More conceptually, health care economists are drawn to bundled payments because a bundle of care constitutes a clinically and intuitively meaningful “product” — in this case, the clinical episode. Defining clear products in health care helps create markets in which providers directly compete on quality and price. One barrier to effective health care markets has been that prices, when available, tend to relate to inputs into clinical care — such as pills, bandages, bed days, or X-rays — that are not meaningful to consumers of care and that don’t necessarily predict the total costs of care. For example, a health system that charges a lot for X-rays may still be more efficient because it uses fewer of them or saves money on other inputs. Bundles bring all these inputs together into a single price for a single basket of services.
What Are the Potential Problems?
Yet bundled payments have drawbacks. First, it can be complicated to define and track the type of care that should be included in the bundled payments for which a given provider is at risk. Knee and hip replacements are well-suited to bundles because they often involve comparatively young patients who are physically active (often the source of their joint damage) and want to remain so. But when patients have multiple chronic conditions that interact with each other, it becomes less clear whether the bundle should include the costs of caring for all those problems. When a hip patient has asthma and diabetes, for example, there may be a tendency for orthopedists to try to shift costs from a hip bundle to another specialist’s asthma or diabetes bundle. Monitoring the fairness of these interactions could become burdensome and increase administrative costs.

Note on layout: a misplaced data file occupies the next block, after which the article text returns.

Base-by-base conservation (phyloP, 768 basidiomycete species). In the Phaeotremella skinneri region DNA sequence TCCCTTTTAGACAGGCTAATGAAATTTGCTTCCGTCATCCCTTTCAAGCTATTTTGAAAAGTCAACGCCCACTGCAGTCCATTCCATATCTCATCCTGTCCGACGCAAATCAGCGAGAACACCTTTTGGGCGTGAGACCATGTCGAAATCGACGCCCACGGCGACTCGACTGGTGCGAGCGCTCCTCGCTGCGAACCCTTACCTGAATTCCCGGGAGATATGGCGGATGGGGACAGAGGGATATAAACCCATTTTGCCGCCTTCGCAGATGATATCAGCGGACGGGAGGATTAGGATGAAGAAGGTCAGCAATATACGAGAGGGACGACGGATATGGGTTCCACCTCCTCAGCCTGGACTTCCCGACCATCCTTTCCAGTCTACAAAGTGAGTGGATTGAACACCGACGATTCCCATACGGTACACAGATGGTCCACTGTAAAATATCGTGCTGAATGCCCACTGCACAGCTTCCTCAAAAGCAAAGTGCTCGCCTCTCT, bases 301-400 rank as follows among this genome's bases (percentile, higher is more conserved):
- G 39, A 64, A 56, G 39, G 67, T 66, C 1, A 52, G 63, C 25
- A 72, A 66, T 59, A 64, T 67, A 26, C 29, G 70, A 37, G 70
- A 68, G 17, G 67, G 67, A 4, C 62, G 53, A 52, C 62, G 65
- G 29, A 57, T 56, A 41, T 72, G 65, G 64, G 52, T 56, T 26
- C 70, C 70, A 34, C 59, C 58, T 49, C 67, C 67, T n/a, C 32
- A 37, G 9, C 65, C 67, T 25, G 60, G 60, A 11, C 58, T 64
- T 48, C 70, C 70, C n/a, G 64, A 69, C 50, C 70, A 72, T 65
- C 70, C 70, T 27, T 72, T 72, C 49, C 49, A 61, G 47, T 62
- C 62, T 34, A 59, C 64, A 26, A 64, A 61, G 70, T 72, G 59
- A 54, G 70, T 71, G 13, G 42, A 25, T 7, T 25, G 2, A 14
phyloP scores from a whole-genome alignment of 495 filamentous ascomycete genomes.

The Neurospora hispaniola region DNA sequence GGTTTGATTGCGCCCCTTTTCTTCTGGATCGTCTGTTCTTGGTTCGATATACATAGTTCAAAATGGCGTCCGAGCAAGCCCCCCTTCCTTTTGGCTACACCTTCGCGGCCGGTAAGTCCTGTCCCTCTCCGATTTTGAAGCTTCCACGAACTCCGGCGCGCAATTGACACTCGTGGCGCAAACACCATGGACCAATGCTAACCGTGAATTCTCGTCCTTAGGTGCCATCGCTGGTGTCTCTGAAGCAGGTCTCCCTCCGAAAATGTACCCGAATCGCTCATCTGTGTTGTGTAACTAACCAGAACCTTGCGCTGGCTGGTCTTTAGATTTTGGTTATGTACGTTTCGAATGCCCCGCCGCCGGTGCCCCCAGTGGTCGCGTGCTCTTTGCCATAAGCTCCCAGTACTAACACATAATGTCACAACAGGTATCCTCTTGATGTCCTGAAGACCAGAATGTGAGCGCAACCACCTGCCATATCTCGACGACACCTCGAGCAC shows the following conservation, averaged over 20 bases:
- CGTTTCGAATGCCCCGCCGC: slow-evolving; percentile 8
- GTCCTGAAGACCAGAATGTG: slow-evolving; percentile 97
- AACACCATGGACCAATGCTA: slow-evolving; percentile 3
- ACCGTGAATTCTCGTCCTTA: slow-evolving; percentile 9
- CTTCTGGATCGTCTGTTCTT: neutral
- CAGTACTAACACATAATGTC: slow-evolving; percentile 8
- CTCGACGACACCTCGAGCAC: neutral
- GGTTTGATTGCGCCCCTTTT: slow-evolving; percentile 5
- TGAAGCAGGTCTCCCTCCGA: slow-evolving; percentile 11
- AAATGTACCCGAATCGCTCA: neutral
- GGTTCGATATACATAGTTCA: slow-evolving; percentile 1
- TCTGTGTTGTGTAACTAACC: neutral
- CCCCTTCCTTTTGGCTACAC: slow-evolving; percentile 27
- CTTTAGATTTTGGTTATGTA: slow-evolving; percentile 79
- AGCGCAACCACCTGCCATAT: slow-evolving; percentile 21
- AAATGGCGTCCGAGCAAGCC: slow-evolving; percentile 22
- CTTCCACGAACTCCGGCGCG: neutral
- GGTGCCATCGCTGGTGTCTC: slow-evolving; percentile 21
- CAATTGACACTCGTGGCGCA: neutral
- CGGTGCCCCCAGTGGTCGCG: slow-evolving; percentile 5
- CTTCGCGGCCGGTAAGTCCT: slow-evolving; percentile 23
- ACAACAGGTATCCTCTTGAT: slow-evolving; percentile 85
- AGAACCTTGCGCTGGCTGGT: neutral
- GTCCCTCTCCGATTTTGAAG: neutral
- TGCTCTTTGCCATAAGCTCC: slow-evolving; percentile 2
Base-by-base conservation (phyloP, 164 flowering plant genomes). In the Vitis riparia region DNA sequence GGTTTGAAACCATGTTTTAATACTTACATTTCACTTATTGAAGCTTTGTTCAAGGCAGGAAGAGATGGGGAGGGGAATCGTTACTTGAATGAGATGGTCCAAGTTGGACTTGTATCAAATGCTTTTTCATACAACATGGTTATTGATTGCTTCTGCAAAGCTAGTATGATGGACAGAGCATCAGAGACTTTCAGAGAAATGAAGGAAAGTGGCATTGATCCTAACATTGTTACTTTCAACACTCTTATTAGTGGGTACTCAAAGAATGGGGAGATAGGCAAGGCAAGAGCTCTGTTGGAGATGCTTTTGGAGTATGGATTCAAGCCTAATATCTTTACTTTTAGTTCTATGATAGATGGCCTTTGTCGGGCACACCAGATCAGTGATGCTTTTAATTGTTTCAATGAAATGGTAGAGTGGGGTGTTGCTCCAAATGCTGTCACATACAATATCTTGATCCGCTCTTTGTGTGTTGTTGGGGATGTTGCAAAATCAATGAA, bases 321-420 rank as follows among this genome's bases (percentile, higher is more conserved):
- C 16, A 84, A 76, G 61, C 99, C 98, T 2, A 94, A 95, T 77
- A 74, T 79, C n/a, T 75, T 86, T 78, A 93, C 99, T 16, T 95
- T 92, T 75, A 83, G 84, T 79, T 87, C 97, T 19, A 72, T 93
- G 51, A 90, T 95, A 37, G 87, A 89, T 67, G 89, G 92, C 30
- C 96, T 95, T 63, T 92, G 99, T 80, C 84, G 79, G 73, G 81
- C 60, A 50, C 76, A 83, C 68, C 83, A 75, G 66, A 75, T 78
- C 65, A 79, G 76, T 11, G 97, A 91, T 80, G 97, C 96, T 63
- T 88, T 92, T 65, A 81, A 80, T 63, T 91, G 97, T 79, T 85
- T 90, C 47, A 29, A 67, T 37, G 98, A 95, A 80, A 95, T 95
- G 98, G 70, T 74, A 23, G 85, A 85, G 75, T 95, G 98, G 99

Second, as the hip patient example suggests, bundles could inhibit certain types of care coordination, even as it encourages other types. On the plus side, bundles may encourage hospitals to work more closely with rehab centers. On the negative side, bundles may encourage specialists’ already strong tendency to see patients not as whole individuals, but as single disease problems or procedures, and to diminish their sense of responsibility for costs of illnesses not included in their particular bundled payment.